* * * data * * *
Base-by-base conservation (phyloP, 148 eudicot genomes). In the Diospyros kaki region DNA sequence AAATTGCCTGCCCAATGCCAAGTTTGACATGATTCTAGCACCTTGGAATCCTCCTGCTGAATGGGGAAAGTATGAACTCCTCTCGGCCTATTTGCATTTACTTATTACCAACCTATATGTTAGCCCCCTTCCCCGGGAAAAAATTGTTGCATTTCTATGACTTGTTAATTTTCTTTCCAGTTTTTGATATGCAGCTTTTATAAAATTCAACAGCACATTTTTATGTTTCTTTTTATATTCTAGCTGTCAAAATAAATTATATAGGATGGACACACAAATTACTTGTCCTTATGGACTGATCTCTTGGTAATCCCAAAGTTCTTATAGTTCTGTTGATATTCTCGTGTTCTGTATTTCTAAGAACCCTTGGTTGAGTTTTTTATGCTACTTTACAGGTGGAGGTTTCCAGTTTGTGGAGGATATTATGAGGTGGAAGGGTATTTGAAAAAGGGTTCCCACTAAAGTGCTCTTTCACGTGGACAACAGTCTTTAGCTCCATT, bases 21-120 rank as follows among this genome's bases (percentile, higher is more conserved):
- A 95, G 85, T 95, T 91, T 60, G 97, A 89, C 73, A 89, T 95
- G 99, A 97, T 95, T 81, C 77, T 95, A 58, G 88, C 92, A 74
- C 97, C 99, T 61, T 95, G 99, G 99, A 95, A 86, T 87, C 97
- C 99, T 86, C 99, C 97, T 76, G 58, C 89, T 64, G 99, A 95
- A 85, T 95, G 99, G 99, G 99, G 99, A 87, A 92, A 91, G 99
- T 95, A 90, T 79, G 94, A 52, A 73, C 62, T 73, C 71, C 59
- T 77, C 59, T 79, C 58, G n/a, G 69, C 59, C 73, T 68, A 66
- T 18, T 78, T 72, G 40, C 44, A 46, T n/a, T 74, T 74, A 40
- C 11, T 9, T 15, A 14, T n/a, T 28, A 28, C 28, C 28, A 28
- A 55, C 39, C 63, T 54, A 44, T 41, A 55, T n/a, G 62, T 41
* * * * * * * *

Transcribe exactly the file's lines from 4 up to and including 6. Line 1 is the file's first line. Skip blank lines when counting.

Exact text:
- C 97, C 99, T 61, T 95, G 99, G 99, A 95, A 86, T 87, C 97
- C 99, T 86, C 99, C 97, T 76, G 58, C 89, T 64, G 99, A 95
- A 85, T 95, G 99, G 99, G 99, G 99, A 87, A 92, A 91, G 99